It’s not cool to work in an overheated classroom

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Many elementary school classrooms in Ontario are not air conditioned. This means that high humidity and temperature levels can interfere with working, learning, and health.  Staff and students with pre-existing health conditions such as asthma and heart problems are more vulnerable to symptoms of heat stress.   A person who is pregnant is also at greater risk.

Report health and safety concerns about high temperature and humidity to your principal.  Put your concern in writing.  Request that these concerns be investigated and dealt with.  School board actions in response could include for example:  use of electric fans; scheduled access to cooler learning spaces;  resetting ventilation system for greater efficiency; and the maintenance, service,  and repair of air handling units in classrooms.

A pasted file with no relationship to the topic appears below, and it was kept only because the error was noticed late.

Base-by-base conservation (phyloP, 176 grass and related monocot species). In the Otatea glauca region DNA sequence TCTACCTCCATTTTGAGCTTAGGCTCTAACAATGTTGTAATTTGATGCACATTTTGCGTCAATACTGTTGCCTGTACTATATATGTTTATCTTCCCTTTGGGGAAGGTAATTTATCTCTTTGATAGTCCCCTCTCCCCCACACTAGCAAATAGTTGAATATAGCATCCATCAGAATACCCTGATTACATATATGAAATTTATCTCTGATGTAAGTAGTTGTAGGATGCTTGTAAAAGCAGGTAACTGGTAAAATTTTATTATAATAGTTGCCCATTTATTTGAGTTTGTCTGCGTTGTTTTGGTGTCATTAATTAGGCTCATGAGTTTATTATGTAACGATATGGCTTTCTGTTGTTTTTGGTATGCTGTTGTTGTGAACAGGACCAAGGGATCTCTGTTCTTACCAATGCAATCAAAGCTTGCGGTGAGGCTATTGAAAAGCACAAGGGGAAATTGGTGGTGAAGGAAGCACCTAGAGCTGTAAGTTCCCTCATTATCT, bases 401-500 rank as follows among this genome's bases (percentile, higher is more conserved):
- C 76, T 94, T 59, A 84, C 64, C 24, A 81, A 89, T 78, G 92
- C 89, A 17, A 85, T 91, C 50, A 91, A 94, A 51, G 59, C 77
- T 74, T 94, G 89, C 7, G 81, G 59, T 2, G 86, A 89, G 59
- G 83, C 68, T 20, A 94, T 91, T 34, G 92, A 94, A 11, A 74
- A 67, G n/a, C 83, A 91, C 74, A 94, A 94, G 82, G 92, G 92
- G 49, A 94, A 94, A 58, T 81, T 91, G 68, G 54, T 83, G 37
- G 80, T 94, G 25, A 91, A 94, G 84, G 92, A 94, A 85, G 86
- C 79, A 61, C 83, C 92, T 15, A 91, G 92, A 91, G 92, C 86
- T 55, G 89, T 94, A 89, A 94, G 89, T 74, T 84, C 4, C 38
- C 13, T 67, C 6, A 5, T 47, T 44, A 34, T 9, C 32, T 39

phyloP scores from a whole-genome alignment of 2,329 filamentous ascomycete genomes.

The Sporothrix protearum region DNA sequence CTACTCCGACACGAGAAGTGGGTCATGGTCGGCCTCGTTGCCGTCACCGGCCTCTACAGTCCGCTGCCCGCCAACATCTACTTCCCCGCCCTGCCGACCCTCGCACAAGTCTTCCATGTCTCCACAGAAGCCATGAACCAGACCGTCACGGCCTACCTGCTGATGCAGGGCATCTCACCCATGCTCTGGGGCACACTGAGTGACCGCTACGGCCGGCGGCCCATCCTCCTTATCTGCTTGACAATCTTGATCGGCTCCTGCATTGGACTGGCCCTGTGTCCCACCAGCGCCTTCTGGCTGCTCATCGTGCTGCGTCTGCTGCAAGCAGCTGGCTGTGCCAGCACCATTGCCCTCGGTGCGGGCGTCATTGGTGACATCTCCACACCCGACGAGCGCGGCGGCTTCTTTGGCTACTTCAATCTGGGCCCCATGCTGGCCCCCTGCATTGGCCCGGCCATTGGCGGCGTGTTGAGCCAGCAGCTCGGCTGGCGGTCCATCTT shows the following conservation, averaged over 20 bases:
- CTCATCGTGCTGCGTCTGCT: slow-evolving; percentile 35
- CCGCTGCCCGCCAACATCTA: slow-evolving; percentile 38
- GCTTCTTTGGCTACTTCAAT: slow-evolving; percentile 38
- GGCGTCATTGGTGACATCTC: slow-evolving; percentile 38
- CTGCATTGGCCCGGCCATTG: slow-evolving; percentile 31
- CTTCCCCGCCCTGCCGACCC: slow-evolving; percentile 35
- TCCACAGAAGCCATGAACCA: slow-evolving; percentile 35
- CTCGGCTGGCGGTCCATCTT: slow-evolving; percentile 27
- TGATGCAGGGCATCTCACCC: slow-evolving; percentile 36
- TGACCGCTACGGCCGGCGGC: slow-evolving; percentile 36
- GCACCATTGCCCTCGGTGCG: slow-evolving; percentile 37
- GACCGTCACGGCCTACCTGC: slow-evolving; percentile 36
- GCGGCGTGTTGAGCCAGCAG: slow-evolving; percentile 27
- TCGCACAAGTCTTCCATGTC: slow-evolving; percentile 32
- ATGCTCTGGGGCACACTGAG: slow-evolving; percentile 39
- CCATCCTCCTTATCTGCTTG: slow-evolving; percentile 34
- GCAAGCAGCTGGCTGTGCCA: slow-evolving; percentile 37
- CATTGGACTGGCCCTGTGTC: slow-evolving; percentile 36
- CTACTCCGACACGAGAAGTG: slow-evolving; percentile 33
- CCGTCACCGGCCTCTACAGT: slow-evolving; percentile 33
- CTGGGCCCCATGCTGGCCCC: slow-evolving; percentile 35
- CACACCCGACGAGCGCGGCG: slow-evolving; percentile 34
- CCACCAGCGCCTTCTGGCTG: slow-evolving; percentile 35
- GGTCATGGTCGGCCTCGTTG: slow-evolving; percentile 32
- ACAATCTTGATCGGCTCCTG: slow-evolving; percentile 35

The basics of self-care also apply. Drink lots of water during the day. Take time to rest in a cool place on your breaks.  If possible, schedule some classroom time in an air conditioned space. Avoid physical exertion.

Contact your ETFO local for support and assistance.

Does your school have a site-specific Hot Weather Action Plan?

School boards have a legal duty to “take every precaution reasonable in the circumstances for the protection of workers” under Section 25(2)(h) of the Occupational Health and Safety Act, which includes protecting workers from extreme heat.

Report any high temperature concerns to your principal and, if necessary, contact your local ETFO office or your health and safety representative. 

For further information see the Provincial Working Group on Health and Safety’s High Temperature Guideline.

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The heat is on, in Ontario, and our governments must put people before profit. We’re past the point of calling every worker killed by the climate crisis a “wake up call”. We need action now.